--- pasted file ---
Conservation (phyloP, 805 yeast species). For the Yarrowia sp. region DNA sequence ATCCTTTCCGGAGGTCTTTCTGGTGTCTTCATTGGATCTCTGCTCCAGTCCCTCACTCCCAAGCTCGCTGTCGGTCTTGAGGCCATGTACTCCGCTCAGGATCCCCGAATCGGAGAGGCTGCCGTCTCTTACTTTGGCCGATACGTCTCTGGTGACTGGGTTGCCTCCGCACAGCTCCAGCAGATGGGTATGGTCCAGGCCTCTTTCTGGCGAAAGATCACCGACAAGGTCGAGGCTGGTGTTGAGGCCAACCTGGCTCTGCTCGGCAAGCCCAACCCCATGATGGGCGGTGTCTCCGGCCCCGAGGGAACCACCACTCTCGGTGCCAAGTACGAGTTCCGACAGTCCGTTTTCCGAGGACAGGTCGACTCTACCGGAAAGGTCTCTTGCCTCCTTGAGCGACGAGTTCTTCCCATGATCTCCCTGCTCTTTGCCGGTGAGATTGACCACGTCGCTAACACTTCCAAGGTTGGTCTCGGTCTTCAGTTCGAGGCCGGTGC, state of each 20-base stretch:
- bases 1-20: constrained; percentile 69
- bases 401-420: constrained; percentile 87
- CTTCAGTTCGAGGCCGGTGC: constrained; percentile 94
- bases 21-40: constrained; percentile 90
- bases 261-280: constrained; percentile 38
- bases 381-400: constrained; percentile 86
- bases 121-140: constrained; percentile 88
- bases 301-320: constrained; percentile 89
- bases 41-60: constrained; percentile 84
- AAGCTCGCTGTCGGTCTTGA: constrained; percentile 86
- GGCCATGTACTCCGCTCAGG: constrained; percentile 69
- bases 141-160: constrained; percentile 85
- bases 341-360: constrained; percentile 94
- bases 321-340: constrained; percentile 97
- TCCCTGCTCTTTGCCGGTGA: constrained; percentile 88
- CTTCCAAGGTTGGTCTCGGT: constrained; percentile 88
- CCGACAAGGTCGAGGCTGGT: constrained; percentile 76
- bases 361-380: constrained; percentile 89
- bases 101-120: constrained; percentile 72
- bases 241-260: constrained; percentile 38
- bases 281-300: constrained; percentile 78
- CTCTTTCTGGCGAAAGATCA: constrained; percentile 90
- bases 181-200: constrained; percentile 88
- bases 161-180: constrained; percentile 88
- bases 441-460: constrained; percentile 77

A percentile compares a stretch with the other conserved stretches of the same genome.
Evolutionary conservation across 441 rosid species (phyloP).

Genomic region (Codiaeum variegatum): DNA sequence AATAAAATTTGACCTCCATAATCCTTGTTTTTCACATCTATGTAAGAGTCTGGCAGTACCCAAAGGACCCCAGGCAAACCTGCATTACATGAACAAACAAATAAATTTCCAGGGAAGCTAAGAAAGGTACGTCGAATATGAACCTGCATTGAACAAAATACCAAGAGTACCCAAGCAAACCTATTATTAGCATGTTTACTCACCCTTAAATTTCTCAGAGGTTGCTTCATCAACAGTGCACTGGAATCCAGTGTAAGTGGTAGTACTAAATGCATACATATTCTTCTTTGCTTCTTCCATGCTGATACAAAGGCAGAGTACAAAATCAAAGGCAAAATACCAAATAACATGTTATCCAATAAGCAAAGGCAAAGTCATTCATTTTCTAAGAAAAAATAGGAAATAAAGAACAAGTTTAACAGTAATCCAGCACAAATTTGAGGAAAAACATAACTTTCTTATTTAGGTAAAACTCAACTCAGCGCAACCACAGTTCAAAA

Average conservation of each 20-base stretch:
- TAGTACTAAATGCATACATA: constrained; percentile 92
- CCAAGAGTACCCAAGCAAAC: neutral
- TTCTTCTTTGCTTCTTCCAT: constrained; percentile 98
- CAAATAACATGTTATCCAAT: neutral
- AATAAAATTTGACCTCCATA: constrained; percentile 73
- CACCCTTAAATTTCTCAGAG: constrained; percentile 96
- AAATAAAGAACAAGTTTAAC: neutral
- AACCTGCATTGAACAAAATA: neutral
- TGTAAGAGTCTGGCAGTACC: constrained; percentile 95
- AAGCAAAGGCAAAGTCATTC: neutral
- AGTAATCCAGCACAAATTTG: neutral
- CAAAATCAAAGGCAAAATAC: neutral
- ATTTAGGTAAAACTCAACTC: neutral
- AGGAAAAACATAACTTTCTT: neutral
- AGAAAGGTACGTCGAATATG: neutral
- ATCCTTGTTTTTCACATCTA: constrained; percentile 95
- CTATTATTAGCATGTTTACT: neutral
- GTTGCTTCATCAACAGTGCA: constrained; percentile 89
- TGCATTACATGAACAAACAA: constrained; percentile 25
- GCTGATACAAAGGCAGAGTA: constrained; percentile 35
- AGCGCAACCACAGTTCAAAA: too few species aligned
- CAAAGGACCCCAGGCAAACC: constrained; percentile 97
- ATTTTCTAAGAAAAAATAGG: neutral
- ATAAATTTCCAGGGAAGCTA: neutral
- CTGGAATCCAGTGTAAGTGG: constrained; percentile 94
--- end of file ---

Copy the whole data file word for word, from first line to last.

Conservation (phyloP, 805 yeast species). For the Yarrowia sp. region DNA sequence ATCCTTTCCGGAGGTCTTTCTGGTGTCTTCATTGGATCTCTGCTCCAGTCCCTCACTCCCAAGCTCGCTGTCGGTCTTGAGGCCATGTACTCCGCTCAGGATCCCCGAATCGGAGAGGCTGCCGTCTCTTACTTTGGCCGATACGTCTCTGGTGACTGGGTTGCCTCCGCACAGCTCCAGCAGATGGGTATGGTCCAGGCCTCTTTCTGGCGAAAGATCACCGACAAGGTCGAGGCTGGTGTTGAGGCCAACCTGGCTCTGCTCGGCAAGCCCAACCCCATGATGGGCGGTGTCTCCGGCCCCGAGGGAACCACCACTCTCGGTGCCAAGTACGAGTTCCGACAGTCCGTTTTCCGAGGACAGGTCGACTCTACCGGAAAGGTCTCTTGCCTCCTTGAGCGACGAGTTCTTCCCATGATCTCCCTGCTCTTTGCCGGTGAGATTGACCACGTCGCTAACACTTCCAAGGTTGGTCTCGGTCTTCAGTTCGAGGCCGGTGC, state of each 20-base stretch:
- bases 1-20: constrained; percentile 69
- bases 401-420: constrained; percentile 87
- CTTCAGTTCGAGGCCGGTGC: constrained; percentile 94
- bases 21-40: constrained; percentile 90
- bases 261-280: constrained; percentile 38
- bases 381-400: constrained; percentile 86
- bases 121-140: constrained; percentile 88
- bases 301-320: constrained; percentile 89
- bases 41-60: constrained; percentile 84
- AAGCTCGCTGTCGGTCTTGA: constrained; percentile 86
- GGCCATGTACTCCGCTCAGG: constrained; percentile 69
- bases 141-160: constrained; percentile 85
- bases 341-360: constrained; percentile 94
- bases 321-340: constrained; percentile 97
- TCCCTGCTCTTTGCCGGTGA: constrained; percentile 88
- CTTCCAAGGTTGGTCTCGGT: constrained; percentile 88
- CCGACAAGGTCGAGGCTGGT: constrained; percentile 76
- bases 361-380: constrained; percentile 89
- bases 101-120: constrained; percentile 72
- bases 241-260: constrained; percentile 38
- bases 281-300: constrained; percentile 78
- CTCTTTCTGGCGAAAGATCA: constrained; percentile 90
- bases 181-200: constrained; percentile 88
- bases 161-180: constrained; percentile 88
- bases 441-460: constrained; percentile 77

A percentile compares a stretch with the other conserved stretches of the same genome.
Evolutionary conservation across 441 rosid species (phyloP).

Genomic region (Codiaeum variegatum): DNA sequence AATAAAATTTGACCTCCATAATCCTTGTTTTTCACATCTATGTAAGAGTCTGGCAGTACCCAAAGGACCCCAGGCAAACCTGCATTACATGAACAAACAAATAAATTTCCAGGGAAGCTAAGAAAGGTACGTCGAATATGAACCTGCATTGAACAAAATACCAAGAGTACCCAAGCAAACCTATTATTAGCATGTTTACTCACCCTTAAATTTCTCAGAGGTTGCTTCATCAACAGTGCACTGGAATCCAGTGTAAGTGGTAGTACTAAATGCATACATATTCTTCTTTGCTTCTTCCATGCTGATACAAAGGCAGAGTACAAAATCAAAGGCAAAATACCAAATAACATGTTATCCAATAAGCAAAGGCAAAGTCATTCATTTTCTAAGAAAAAATAGGAAATAAAGAACAAGTTTAACAGTAATCCAGCACAAATTTGAGGAAAAACATAACTTTCTTATTTAGGTAAAACTCAACTCAGCGCAACCACAGTTCAAAA

Average conservation of each 20-base stretch:
- TAGTACTAAATGCATACATA: constrained; percentile 92
- CCAAGAGTACCCAAGCAAAC: neutral
- TTCTTCTTTGCTTCTTCCAT: constrained; percentile 98
- CAAATAACATGTTATCCAAT: neutral
- AATAAAATTTGACCTCCATA: constrained; percentile 73
- CACCCTTAAATTTCTCAGAG: constrained; percentile 96
- AAATAAAGAACAAGTTTAAC: neutral
- AACCTGCATTGAACAAAATA: neutral
- TGTAAGAGTCTGGCAGTACC: constrained; percentile 95
- AAGCAAAGGCAAAGTCATTC: neutral
- AGTAATCCAGCACAAATTTG: neutral
- CAAAATCAAAGGCAAAATAC: neutral
- ATTTAGGTAAAACTCAACTC: neutral
- AGGAAAAACATAACTTTCTT: neutral
- AGAAAGGTACGTCGAATATG: neutral
- ATCCTTGTTTTTCACATCTA: constrained; percentile 95
- CTATTATTAGCATGTTTACT: neutral
- GTTGCTTCATCAACAGTGCA: constrained; percentile 89
- TGCATTACATGAACAAACAA: constrained; percentile 25
- GCTGATACAAAGGCAGAGTA: constrained; percentile 35
- AGCGCAACCACAGTTCAAAA: too few species aligned
- CAAAGGACCCCAGGCAAACC: constrained; percentile 97
- ATTTTCTAAGAAAAAATAGG: neutral
- ATAAATTTCCAGGGAAGCTA: neutral
- CTGGAATCCAGTGTAAGTGG: constrained; percentile 94